• The consultant is certified by the Department of Health to assist the patient with the registration process and can create and issue a medical cannabis recognition card.

  • The medically-endorsed retail store is required to collect a $1 fee from cardholders when their card is created.

How does a patient renew their medical cannabis authorization form?

The patient must schedule a renewal appointment with their healthcare practitioner. An authorization may be renewed upon completion of an in-person physical examination or a remote physical examination of the patient if one is determined to be eligible for a compassionate care renewal.

What is a compassionate care renewal?

Effective July 28, 2019, House Bill 1094 established compassionate care renewals. Under this act, if the healthcare determines requiring an in-person examination to renew an authorization would result in severe hardship to the patient because of their medical condition, the healthcare practitioner may renew the authorization via telemedicine and indicate eligibility on the patient's Medical Cannabis Authorization Form.

How do I indicate my patient is eligible for a compassionate care renewal?

Following the initial in-person physical examination to authorize the use of cannabis for medical purposes, the health care professional may determine and note in the patient's medical record and Medical Cannabis Authorization Form that subsequent physical examinations for the purposes of renewing an authorization may occur through the use of telemedicine technology.

A compassionate care renewal of a qualifying patient's registration and recognition card allows the qualifying patient to receive renewals without the need to be physically present at a retailer and without the requirement to have a photograph taken. Instead, the patient's designated provider may renew the patient's registration and recognition card on their behalf.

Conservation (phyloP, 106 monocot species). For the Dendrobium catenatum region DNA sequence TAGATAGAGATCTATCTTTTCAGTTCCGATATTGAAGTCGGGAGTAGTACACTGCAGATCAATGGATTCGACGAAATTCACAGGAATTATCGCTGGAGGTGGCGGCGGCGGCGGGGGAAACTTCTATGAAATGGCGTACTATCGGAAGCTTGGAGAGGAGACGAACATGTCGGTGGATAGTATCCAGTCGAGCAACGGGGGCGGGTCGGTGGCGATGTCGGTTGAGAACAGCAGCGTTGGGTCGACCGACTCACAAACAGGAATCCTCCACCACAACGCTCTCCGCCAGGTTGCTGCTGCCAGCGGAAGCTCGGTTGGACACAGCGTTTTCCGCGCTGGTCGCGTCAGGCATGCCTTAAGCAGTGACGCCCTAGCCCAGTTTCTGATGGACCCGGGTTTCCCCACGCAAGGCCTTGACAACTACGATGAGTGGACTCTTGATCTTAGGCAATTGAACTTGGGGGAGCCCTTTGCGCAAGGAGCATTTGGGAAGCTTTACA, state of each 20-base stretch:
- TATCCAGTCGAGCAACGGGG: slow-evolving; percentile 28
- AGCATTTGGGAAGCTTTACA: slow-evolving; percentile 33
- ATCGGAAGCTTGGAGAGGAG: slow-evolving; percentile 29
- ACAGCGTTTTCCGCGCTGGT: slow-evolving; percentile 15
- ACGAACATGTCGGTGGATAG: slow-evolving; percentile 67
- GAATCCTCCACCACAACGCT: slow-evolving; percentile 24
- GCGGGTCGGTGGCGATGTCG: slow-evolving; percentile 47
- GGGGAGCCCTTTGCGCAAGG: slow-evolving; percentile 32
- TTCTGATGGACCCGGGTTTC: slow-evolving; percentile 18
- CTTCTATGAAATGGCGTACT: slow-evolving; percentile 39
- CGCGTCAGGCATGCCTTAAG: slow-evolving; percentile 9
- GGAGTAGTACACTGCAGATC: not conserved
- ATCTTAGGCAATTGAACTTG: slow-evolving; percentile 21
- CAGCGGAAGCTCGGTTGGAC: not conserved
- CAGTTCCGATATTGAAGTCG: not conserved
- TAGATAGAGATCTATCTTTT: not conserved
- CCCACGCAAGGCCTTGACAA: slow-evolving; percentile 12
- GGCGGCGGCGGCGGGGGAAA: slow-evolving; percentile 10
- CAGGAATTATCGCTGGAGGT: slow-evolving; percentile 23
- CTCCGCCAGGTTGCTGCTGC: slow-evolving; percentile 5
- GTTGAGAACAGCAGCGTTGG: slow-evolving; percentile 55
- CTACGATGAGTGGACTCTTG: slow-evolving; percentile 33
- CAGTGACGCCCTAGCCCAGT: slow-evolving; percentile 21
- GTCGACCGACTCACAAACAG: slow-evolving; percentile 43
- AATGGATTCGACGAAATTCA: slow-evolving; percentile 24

If I provide an authorization through the use of telemedicine, how do I obtain a patient signature if needed?

A compassionate care renewal patient must have a designated provider and have been previously registered in the Medical Cannabis Authorization Database to renew database registration and recognition card.

Adult patients (age 18 and older) who have a DP must sign per RCW 69.51A.010. Minor patients and their DP (parent/legal guardian) are not required to sign. Healthcare practitioners who issue a renewed authorization through the use of telemedicine under this act, will need to request the patient to sign their authorization in the appropriate place upon receipt. Review the Medical Cannabis Authorization Form Guidelines for more details.

Are there risks to authorizing the medical use of cannabis?

State law establishes immunity against prosecution for healthcare practitioners (practitioner) appropriately authorizing the use of cannabis to qualifying patients. However, a practitioner may be charged with unprofessional conduct for not complying with the requirements of Chapter 69.51A RCW. Failure to adhere to state law requirements exposes the practitioner to risk of prosecution under state law and may also result in disciplinary action by the licensing authority. Practitioners might also incur other penalties from privileging hospitals, medical malpractice insurers or certification boards.

Note: It is important practitioners understand that immunity is not extended to federal prosecution as cannabis continues to remain illegal under federal law for any reason.